Good Arabs, Bad Arabs

It’s such a pain when reality proves to be too complex to fit our favorite theories. A new book, Hillel Cohen’s Army of Shadows: Palestinian Collaboration with Zionism, 1917-1948 (University of California Press 2008), shows how varied the Palestinian Arab response to Zionism was, by investigating those Arabs who chose to collaborate with the Jews. As he demonstrates, the negative connotations we attach to the label “collaborator” can be misleading.

(I translated this book into English. I have not discussed these issues with Cohen and the view I offer here is mine alone.)

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Why I Like South Jerusalem

Yesterday, Ilana and I attended a funeral at a moshav near Netanya. And as always happens on our occasional trips to places where there’s lots of space, we momentarily longed to sell our tiny apartment and move out to the country.

The two-hour drive back was enough make me appreciate the city and remind me why we returned to Jerusalem after our year-long sojourn at Kibbutz Tirat Tzvi in 1990-1991. In the country, you have to spend a lot of time driving to get pretty much anywhere. And I hate spending time in car. Living in Baka, our Jerusalem neighborhood, we don’t even own a car.

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Computers on the Brain: Why We Need Philosophers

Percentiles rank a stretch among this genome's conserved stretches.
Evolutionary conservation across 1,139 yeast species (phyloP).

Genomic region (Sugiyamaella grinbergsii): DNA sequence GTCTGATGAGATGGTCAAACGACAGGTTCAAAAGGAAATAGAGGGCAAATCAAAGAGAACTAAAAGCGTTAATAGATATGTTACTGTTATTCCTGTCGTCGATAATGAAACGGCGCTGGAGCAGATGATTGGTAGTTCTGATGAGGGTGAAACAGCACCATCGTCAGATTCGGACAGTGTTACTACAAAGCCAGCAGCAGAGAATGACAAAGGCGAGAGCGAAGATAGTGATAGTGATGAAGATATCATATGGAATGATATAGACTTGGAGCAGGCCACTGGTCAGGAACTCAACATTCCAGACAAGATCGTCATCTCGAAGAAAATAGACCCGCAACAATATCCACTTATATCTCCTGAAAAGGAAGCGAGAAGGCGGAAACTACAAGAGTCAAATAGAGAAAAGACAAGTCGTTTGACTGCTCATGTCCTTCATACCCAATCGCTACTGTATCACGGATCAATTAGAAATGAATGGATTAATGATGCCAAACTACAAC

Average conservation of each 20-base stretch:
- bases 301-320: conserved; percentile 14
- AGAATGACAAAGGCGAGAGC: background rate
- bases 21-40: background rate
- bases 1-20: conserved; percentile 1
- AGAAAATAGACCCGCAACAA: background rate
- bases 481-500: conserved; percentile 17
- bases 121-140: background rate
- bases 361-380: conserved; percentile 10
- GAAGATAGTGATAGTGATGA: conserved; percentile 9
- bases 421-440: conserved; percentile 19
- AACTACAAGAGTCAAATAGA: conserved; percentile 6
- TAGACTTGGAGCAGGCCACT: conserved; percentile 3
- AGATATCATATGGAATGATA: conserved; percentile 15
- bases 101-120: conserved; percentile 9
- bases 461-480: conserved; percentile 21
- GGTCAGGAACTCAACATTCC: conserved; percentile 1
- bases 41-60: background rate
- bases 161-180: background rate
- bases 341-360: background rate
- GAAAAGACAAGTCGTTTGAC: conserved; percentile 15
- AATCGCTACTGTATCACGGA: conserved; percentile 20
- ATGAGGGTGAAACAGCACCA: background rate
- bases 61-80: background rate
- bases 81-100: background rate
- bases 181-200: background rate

Everyone says that brains are like computers. Well, maybe not everyone, but neuroscientists and philosophers of mind use this analogy in their attempts to understand how brains work. This is important information regarding the knowledge behind how people are actually able to concentrate and focus on their work from time to time. This is the type of information that is needed when people want to get focus supplements to help their brain work at the best possible level. On the face of it, the comparison is clear. We know what computers are and we know what brains are, after all. Just like we know that a rock is a rock and an apple is an apple and a democracy is a democracy, right?

Actually, it’s not that simple, as Hebrew University philosopher Oron Shagrir explained yesterday in a talk he gave at Bar-Ilan University as part of its Science, Technology, and Society Colloquium.

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A Pre-Post-Zionist?

A ritual seems to get played out every time a new and original work of Israeli history comes out. Sooner or later, a major review pronounces the book and its author to be “post-Zionist.” What this usually means is that the book has suggested a new way of looking at Israel that is not a knee-jerk confirmation of the reviewer’s right-wing prejudices.

The common wisdom—summed up, for example, in Yoram Hazony’s The Jewish State—is that once all Israeli historians were staunch and loyal Zionists, and that sometime around the 1980s or so a vicious cabal of self-hating eggheads decided to launch a frontal attack on Israel’s founding principles.

But wait a minute—a similar attack was mounted long ago against a man who today resides in Israel’s pantheon of Zionist historians—Jacob Katz.

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